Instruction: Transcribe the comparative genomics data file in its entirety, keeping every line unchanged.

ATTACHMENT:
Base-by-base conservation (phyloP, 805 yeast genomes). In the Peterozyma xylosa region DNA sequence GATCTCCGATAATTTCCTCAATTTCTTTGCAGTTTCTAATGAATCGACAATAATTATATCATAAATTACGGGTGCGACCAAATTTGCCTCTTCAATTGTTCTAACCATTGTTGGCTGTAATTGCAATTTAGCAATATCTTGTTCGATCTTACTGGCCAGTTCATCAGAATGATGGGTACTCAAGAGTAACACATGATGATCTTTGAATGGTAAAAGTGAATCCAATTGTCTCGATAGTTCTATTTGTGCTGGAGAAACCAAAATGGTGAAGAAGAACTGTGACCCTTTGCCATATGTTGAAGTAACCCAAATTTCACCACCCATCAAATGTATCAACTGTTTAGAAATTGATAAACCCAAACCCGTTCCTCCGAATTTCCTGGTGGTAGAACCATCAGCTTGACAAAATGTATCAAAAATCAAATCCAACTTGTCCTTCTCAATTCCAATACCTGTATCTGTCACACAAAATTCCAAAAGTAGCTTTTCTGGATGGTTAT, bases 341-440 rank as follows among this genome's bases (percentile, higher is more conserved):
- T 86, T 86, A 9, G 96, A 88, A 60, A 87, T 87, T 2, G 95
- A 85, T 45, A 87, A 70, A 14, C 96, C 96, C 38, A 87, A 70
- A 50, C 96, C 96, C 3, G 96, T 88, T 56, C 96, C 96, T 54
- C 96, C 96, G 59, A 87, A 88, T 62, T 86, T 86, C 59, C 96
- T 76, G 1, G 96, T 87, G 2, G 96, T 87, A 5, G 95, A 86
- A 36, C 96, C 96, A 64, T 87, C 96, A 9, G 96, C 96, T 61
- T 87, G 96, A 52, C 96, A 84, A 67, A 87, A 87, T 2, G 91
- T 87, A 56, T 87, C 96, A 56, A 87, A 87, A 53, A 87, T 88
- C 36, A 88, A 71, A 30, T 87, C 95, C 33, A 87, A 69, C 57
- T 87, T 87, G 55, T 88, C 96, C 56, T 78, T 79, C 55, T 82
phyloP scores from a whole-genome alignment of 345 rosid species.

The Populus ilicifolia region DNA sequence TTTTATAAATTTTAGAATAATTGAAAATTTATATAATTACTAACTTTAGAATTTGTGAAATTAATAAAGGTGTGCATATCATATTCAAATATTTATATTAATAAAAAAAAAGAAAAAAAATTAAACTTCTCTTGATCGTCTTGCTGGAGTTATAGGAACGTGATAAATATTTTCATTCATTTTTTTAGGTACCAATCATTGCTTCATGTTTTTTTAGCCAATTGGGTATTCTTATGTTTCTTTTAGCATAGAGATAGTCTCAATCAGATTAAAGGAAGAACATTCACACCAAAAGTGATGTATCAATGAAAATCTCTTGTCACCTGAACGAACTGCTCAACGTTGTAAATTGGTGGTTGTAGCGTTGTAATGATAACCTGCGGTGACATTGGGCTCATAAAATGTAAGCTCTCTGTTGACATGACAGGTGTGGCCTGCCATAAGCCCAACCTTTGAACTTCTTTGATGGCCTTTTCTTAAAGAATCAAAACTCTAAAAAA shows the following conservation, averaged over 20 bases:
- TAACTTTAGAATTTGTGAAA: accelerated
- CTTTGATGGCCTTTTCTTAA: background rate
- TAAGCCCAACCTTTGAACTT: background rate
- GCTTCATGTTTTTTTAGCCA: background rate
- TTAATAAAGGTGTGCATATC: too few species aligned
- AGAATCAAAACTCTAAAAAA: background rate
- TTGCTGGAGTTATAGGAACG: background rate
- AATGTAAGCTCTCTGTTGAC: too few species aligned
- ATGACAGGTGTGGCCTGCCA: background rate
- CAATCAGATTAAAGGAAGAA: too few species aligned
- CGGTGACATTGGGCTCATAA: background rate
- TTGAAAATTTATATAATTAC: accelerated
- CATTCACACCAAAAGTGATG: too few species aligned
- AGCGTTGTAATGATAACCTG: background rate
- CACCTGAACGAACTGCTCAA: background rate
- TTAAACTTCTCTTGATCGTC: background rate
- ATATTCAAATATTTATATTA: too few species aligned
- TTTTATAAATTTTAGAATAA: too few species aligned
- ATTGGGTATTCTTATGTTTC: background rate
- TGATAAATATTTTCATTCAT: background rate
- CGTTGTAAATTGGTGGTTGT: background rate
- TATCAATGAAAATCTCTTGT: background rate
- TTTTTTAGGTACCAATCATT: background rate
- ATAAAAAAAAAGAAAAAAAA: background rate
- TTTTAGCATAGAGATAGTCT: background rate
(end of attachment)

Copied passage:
Base-by-base conservation (phyloP, 805 yeast genomes). In the Peterozyma xylosa region DNA sequence GATCTCCGATAATTTCCTCAATTTCTTTGCAGTTTCTAATGAATCGACAATAATTATATCATAAATTACGGGTGCGACCAAATTTGCCTCTTCAATTGTTCTAACCATTGTTGGCTGTAATTGCAATTTAGCAATATCTTGTTCGATCTTACTGGCCAGTTCATCAGAATGATGGGTACTCAAGAGTAACACATGATGATCTTTGAATGGTAAAAGTGAATCCAATTGTCTCGATAGTTCTATTTGTGCTGGAGAAACCAAAATGGTGAAGAAGAACTGTGACCCTTTGCCATATGTTGAAGTAACCCAAATTTCACCACCCATCAAATGTATCAACTGTTTAGAAATTGATAAACCCAAACCCGTTCCTCCGAATTTCCTGGTGGTAGAACCATCAGCTTGACAAAATGTATCAAAAATCAAATCCAACTTGTCCTTCTCAATTCCAATACCTGTATCTGTCACACAAAATTCCAAAAGTAGCTTTTCTGGATGGTTAT, bases 341-440 rank as follows among this genome's bases (percentile, higher is more conserved):
- T 86, T 86, A 9, G 96, A 88, A 60, A 87, T 87, T 2, G 95
- A 85, T 45, A 87, A 70, A 14, C 96, C 96, C 38, A 87, A 70
- A 50, C 96, C 96, C 3, G 96, T 88, T 56, C 96, C 96, T 54
- C 96, C 96, G 59, A 87, A 88, T 62, T 86, T 86, C 59, C 96
- T 76, G 1, G 96, T 87, G 2, G 96, T 87, A 5, G 95, A 86
- A 36, C 96, C 96, A 64, T 87, C 96, A 9, G 96, C 96, T 61
- T 87, G 96, A 52, C 96, A 84, A 67, A 87, A 87, T 2, G 91
- T 87, A 56, T 87, C 96, A 56, A 87, A 87, A 53, A 87, T 88
- C 36, A 88, A 71, A 30, T 87, C 95, C 33, A 87, A 69, C 57
- T 87, T 87, G 55, T 88, C 96, C 56, T 78, T 79, C 55, T 82
phyloP scores from a whole-genome alignment of 345 rosid species.

The Populus ilicifolia region DNA sequence TTTTATAAATTTTAGAATAATTGAAAATTTATATAATTACTAACTTTAGAATTTGTGAAATTAATAAAGGTGTGCATATCATATTCAAATATTTATATTAATAAAAAAAAAGAAAAAAAATTAAACTTCTCTTGATCGTCTTGCTGGAGTTATAGGAACGTGATAAATATTTTCATTCATTTTTTTAGGTACCAATCATTGCTTCATGTTTTTTTAGCCAATTGGGTATTCTTATGTTTCTTTTAGCATAGAGATAGTCTCAATCAGATTAAAGGAAGAACATTCACACCAAAAGTGATGTATCAATGAAAATCTCTTGTCACCTGAACGAACTGCTCAACGTTGTAAATTGGTGGTTGTAGCGTTGTAATGATAACCTGCGGTGACATTGGGCTCATAAAATGTAAGCTCTCTGTTGACATGACAGGTGTGGCCTGCCATAAGCCCAACCTTTGAACTTCTTTGATGGCCTTTTCTTAAAGAATCAAAACTCTAAAAAA shows the following conservation, averaged over 20 bases:
- TAACTTTAGAATTTGTGAAA: accelerated
- CTTTGATGGCCTTTTCTTAA: background rate
- TAAGCCCAACCTTTGAACTT: background rate
- GCTTCATGTTTTTTTAGCCA: background rate
- TTAATAAAGGTGTGCATATC: too few species aligned
- AGAATCAAAACTCTAAAAAA: background rate
- TTGCTGGAGTTATAGGAACG: background rate
- AATGTAAGCTCTCTGTTGAC: too few species aligned
- ATGACAGGTGTGGCCTGCCA: background rate
- CAATCAGATTAAAGGAAGAA: too few species aligned
- CGGTGACATTGGGCTCATAA: background rate
- TTGAAAATTTATATAATTAC: accelerated
- CATTCACACCAAAAGTGATG: too few species aligned
- AGCGTTGTAATGATAACCTG: background rate
- CACCTGAACGAACTGCTCAA: background rate
- TTAAACTTCTCTTGATCGTC: background rate
- ATATTCAAATATTTATATTA: too few species aligned
- TTTTATAAATTTTAGAATAA: too few species aligned
- ATTGGGTATTCTTATGTTTC: background rate
- TGATAAATATTTTCATTCAT: background rate
- CGTTGTAAATTGGTGGTTGT: background rate
- TATCAATGAAAATCTCTTGT: background rate
- TTTTTTAGGTACCAATCATT: background rate
- ATAAAAAAAAAGAAAAAAAA: background rate
- TTTTAGCATAGAGATAGTCT: background rate